Digital Philadelphia is the branding for the city’s broad technology vision, as we discussed in detail earlier this month, but the term is also under which Mayor Nutter pledged a five-year $120 million investment in city IT.
In January, as former city CTO Allan Frank was transitioning out, the Division of Technology was receiving the first portion of the $25 million for the fiscal year. Frank told Technically Philly that a sizable chunk of it and the year prior was going to switches, the pieces of technology that connect computers across the city’s network. When Technically Philly spoke to interim CTO Tommy Jones in January, before he became the top dog, he outlined his priorities for the year, which were focused on internal relationships.
What wasn’t included were his priorities for the Digital Philadelphia funding, priorities that largely follow Frank’s path and suggest foundational infrastructure concerns, unlike initiatives to create platforms to share data. That might be why a private partnership like OpenDataPhilly.org may prove so vital.
“Revenue has to come in, so we have been planning for the last six months [of 2010] what to do with the money but not spending a ton of it,” Jones said. “With it coming in, there are a three really big things that will probably be focused on in the next six months.”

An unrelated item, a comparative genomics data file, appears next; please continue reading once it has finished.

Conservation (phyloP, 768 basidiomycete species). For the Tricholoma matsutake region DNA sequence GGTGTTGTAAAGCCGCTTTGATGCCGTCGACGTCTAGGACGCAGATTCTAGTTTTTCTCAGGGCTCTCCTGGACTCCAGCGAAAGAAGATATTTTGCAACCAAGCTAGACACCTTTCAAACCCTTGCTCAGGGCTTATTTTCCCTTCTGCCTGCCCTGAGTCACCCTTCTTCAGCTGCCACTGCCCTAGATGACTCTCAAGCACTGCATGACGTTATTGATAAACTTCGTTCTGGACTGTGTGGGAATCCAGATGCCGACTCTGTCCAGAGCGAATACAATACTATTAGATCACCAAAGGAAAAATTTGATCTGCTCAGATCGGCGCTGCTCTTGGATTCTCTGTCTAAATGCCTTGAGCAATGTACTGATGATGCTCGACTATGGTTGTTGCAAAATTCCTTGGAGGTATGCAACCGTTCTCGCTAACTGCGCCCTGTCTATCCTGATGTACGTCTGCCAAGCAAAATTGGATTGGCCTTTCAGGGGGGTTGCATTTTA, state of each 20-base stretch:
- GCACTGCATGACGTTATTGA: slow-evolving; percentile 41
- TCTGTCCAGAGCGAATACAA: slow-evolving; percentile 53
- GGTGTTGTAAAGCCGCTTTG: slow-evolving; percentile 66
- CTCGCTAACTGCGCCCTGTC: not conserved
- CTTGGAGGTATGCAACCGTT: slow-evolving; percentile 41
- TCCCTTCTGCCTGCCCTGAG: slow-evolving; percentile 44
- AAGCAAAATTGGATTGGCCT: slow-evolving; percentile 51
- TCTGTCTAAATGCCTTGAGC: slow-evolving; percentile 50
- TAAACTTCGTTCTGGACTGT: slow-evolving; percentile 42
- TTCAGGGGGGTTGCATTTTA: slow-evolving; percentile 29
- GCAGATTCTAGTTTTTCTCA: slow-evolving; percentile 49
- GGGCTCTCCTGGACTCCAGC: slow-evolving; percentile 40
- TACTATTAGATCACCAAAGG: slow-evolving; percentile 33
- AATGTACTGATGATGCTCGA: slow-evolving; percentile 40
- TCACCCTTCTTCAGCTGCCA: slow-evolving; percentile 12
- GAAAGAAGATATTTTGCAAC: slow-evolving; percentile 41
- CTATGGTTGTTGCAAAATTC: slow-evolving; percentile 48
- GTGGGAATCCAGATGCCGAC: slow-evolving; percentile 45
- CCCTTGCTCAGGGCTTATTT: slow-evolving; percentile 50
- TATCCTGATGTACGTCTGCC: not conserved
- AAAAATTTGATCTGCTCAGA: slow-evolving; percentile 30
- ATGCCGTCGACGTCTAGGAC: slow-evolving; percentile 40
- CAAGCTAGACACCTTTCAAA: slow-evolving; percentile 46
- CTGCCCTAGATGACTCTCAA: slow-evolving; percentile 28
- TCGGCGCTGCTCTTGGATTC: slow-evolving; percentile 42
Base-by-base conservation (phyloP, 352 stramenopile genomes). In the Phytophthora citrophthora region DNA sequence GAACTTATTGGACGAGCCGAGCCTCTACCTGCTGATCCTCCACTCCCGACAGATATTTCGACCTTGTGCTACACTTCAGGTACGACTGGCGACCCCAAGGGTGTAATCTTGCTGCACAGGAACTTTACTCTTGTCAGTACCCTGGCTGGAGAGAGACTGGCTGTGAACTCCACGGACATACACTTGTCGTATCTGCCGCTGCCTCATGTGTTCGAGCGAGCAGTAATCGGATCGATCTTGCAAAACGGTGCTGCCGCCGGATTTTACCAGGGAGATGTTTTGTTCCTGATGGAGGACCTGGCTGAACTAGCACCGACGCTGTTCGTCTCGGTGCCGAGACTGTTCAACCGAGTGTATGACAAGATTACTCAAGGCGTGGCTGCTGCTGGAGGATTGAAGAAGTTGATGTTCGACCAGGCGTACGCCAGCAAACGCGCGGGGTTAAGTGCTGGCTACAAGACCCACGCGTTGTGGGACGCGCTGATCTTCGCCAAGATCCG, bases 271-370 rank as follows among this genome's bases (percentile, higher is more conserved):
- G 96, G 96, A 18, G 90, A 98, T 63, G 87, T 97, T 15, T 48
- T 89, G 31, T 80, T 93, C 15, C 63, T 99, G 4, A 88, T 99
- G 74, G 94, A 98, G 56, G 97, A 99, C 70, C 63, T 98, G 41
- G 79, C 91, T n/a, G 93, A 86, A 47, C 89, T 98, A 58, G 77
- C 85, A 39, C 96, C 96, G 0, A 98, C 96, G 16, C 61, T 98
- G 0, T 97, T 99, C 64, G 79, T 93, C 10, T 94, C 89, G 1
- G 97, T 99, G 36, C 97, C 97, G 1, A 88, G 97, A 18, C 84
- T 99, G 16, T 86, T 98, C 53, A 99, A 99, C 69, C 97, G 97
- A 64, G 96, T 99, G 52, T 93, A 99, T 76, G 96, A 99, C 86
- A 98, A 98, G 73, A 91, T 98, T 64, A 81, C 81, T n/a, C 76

- “We’ll start by finishing up the network, making it faster and making it stable by updating switches” — This is the continuation of an initiative launched under his predecessor Frank.
- “We need to get our arms around data centers” — These are the tools that work with switches to move and secure the city’s network. “We have 20 data centers. I have a set of servers that is just a regular PC in a closet somewhere. That’s a data center for us,” Jones said. “I have servers that are running Windows 98. When we discovered some of this, we knew things were rough.”
- “We need to truly get the ERP integrated suite of systems” — This isn’t a technology problem, Jones says, but an issue of keeping software and tools updated, integrated across departments, safe, secure and used. this is the most basic stuff, he says, but the city never fully invested in the basics. For his part, as he was leaving, Frank said the city needed between $150 million and $200 million in ‘remedial application refresh.’